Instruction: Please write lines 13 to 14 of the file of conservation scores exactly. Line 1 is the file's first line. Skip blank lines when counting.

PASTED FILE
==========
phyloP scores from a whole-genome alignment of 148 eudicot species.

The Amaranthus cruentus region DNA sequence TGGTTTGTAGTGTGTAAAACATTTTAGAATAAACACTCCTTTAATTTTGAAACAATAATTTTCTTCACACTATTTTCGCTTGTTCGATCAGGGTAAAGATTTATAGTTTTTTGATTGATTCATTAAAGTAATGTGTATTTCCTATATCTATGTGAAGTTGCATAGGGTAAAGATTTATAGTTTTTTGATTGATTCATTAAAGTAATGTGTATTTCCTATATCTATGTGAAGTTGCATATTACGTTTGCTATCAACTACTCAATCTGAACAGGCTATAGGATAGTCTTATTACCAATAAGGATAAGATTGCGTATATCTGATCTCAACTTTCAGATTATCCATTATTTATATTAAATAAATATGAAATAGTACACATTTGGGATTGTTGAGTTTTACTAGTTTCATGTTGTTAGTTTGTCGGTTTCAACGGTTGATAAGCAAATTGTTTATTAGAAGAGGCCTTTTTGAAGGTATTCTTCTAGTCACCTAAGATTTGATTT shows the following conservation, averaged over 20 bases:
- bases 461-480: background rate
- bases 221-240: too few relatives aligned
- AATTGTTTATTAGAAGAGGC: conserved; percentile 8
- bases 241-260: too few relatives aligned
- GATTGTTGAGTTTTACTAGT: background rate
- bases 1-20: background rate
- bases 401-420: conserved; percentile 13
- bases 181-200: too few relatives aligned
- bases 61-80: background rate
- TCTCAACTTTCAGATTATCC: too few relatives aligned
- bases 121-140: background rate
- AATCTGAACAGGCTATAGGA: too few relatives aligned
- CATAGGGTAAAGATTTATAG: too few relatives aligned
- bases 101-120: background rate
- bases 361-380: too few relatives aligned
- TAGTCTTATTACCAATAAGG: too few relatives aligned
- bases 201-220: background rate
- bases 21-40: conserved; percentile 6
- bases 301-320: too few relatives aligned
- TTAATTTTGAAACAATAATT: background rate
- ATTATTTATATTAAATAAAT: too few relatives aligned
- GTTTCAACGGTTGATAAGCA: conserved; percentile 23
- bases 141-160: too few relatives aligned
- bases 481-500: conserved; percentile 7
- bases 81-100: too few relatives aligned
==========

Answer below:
- bases 121-140: background rate
- AATCTGAACAGGCTATAGGA: too few relatives aligned